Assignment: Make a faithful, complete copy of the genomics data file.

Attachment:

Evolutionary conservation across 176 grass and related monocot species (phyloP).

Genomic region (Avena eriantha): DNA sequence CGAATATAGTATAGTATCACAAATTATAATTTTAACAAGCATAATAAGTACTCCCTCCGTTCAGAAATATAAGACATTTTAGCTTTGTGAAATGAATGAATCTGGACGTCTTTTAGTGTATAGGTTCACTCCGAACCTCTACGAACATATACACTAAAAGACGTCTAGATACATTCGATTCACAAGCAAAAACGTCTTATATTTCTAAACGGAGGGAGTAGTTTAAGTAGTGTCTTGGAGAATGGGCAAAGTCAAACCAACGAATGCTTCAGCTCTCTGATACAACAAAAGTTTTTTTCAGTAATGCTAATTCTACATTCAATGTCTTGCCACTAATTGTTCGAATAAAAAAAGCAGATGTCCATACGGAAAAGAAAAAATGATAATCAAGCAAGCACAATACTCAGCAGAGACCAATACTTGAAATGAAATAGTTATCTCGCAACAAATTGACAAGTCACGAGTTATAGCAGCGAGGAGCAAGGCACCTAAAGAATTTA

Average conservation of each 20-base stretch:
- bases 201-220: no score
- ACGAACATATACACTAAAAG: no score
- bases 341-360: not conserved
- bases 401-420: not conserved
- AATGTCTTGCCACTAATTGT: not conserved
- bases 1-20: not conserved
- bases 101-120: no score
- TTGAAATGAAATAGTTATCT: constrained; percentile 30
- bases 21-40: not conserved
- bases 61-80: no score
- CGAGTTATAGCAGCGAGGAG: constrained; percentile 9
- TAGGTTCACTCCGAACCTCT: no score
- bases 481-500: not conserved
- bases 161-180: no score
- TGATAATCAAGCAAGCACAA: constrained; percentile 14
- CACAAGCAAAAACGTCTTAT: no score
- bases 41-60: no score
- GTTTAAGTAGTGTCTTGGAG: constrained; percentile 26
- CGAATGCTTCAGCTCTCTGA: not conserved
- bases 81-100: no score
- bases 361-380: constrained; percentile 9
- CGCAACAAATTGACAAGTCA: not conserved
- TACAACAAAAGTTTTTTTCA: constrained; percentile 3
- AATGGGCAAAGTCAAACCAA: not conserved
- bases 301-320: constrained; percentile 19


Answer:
Evolutionary conservation across 176 grass and related monocot species (phyloP).

Genomic region (Avena eriantha): DNA sequence CGAATATAGTATAGTATCACAAATTATAATTTTAACAAGCATAATAAGTACTCCCTCCGTTCAGAAATATAAGACATTTTAGCTTTGTGAAATGAATGAATCTGGACGTCTTTTAGTGTATAGGTTCACTCCGAACCTCTACGAACATATACACTAAAAGACGTCTAGATACATTCGATTCACAAGCAAAAACGTCTTATATTTCTAAACGGAGGGAGTAGTTTAAGTAGTGTCTTGGAGAATGGGCAAAGTCAAACCAACGAATGCTTCAGCTCTCTGATACAACAAAAGTTTTTTTCAGTAATGCTAATTCTACATTCAATGTCTTGCCACTAATTGTTCGAATAAAAAAAGCAGATGTCCATACGGAAAAGAAAAAATGATAATCAAGCAAGCACAATACTCAGCAGAGACCAATACTTGAAATGAAATAGTTATCTCGCAACAAATTGACAAGTCACGAGTTATAGCAGCGAGGAGCAAGGCACCTAAAGAATTTA

Average conservation of each 20-base stretch:
- bases 201-220: no score
- ACGAACATATACACTAAAAG: no score
- bases 341-360: not conserved
- bases 401-420: not conserved
- AATGTCTTGCCACTAATTGT: not conserved
- bases 1-20: not conserved
- bases 101-120: no score
- TTGAAATGAAATAGTTATCT: constrained; percentile 30
- bases 21-40: not conserved
- bases 61-80: no score
- CGAGTTATAGCAGCGAGGAG: constrained; percentile 9
- TAGGTTCACTCCGAACCTCT: no score
- bases 481-500: not conserved
- bases 161-180: no score
- TGATAATCAAGCAAGCACAA: constrained; percentile 14
- CACAAGCAAAAACGTCTTAT: no score
- bases 41-60: no score
- GTTTAAGTAGTGTCTTGGAG: constrained; percentile 26
- CGAATGCTTCAGCTCTCTGA: not conserved
- bases 81-100: no score
- bases 361-380: constrained; percentile 9
- CGCAACAAATTGACAAGTCA: not conserved
- TACAACAAAAGTTTTTTTCA: constrained; percentile 3
- AATGGGCAAAGTCAAACCAA: not conserved
- bases 301-320: constrained; percentile 19